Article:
Brackett was a good writer, though, and eventually she attracted the attention of Hollywood. In 1945 she was hired to write an adaptation of Raymond Chandler’s The Big Sleep as a film vehicle for star Humphrey Bogart. Ironically, Howard Hawks, the film’s producer, originally assumed Brackett was a man. On this gig she got to work with no less than the greatest American novelist of the 20th century, William Faulkner. The plot of The Big Sleep is incomprehensible to me, but it’s clearly a work of great distinction in the film noir genre. After her marriage to Hamilton she took a break from screenwriting, but did return to it in the 1950s, writing a few John Wayne movies like Rio Bravo.
Another of the classic pulp magazines in which Leigh Brackett was published. This one is from 1943.
Through it all, though, there was science fiction. Brackett continued to churn out stories and eventually novels through the 1950s, 60s and 70s. As a kid I recall reading more than one of them; I can’t remember exactly which ones, though I suspect Shadow Over Mars was one of them, as I recall it taking place on Mars. In the 1960s science fiction grew more cerebral, thanks in part to writers like Robert Heinlein and Ray Bradbury–the latter is said to have been sort of a protégé of Brackett. The genre was definitely changing with the times. Two motion pictures had a profound effect on science fiction: Stanley Kubrick’s 2001: A Space Odyssey (1968) and then George Lucas’s Star Wars (1977). The golden age of pulp was over, and a new era was beginning.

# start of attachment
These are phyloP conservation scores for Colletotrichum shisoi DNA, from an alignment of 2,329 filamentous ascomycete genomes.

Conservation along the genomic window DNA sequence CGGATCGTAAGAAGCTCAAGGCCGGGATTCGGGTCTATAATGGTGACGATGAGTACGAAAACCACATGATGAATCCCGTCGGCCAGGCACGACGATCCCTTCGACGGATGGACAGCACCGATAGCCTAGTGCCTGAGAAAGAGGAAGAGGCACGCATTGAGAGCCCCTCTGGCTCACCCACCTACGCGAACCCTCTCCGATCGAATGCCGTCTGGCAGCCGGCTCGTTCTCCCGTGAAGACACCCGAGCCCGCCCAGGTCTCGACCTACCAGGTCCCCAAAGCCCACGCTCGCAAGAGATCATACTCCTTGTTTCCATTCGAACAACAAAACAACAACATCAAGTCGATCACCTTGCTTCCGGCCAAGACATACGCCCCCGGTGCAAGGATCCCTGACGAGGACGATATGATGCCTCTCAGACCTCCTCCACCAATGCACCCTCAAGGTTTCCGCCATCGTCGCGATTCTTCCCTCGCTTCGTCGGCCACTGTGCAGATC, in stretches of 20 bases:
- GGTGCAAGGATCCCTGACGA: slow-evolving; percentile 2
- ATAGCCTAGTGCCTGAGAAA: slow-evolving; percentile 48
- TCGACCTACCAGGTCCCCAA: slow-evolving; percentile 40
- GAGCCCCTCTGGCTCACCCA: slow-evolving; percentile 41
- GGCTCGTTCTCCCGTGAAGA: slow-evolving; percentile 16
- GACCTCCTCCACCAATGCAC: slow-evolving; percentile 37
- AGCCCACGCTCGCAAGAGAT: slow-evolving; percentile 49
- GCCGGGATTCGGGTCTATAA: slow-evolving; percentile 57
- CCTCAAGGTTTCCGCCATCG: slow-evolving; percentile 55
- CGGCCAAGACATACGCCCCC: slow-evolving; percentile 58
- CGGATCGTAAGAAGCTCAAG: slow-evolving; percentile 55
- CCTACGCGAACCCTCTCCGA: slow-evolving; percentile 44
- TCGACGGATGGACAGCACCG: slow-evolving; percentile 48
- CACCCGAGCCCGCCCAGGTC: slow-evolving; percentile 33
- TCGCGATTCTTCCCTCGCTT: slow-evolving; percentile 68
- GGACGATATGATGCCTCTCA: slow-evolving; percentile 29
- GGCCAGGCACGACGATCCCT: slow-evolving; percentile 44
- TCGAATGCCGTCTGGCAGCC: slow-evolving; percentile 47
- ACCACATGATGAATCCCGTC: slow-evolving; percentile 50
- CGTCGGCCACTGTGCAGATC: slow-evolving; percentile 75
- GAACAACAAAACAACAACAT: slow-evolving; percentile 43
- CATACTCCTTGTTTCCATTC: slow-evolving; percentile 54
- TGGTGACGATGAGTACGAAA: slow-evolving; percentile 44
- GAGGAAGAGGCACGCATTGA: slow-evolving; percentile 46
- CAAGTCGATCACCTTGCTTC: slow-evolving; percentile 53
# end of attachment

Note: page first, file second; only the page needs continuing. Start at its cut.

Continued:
George Lucas met Leigh Brackett toward the end of her life, as he was beginning work on the sequel. Her exact involvement with The Empire Strikes Back is somewhat disputed, and, as with everything else, endlessly debated among Star Wars fans. Evidently he tapped her to write a screenplay based on his story outline because he respected her work in the SF genre, and Star Wars was deliberately intended to be evocative of those old pulp magazines. She delivered a draft script in February 1978. Though it’s often asserted that Lucas didn’t like the script and threw it out, opting to go in another direction for the film, just paging through Brackett’s draft–it’s available (without Lucas’s permission) on the Internet–I saw a fair amount of her style and influence that made it into the finished film, if not so much her exact words. The Empire Strikes Back has, in my opinion, far and away the strongest script of any Star Wars film, including the prequels. It can’t be a coincidence that the film with the best script is also the only one Leigh Brackett helped to write.
Unfortunately, only a month after she turned in her script for the film, Leigh Brackett was dead. She died of cancer in Lancaster, California on March 18, 1978 at the age of 62. For having a relatively short life, however, Brackett’s career in science fiction could not be longer or more influential. She bridged the gap from those primitive (but wonderful) pulp magazines to the next phase of the science fiction genre. Though her name isn’t as well known as Jules Verne or H.G. Wells, perhaps in future generations–when her contributions are assessed through the lens of history–it will be.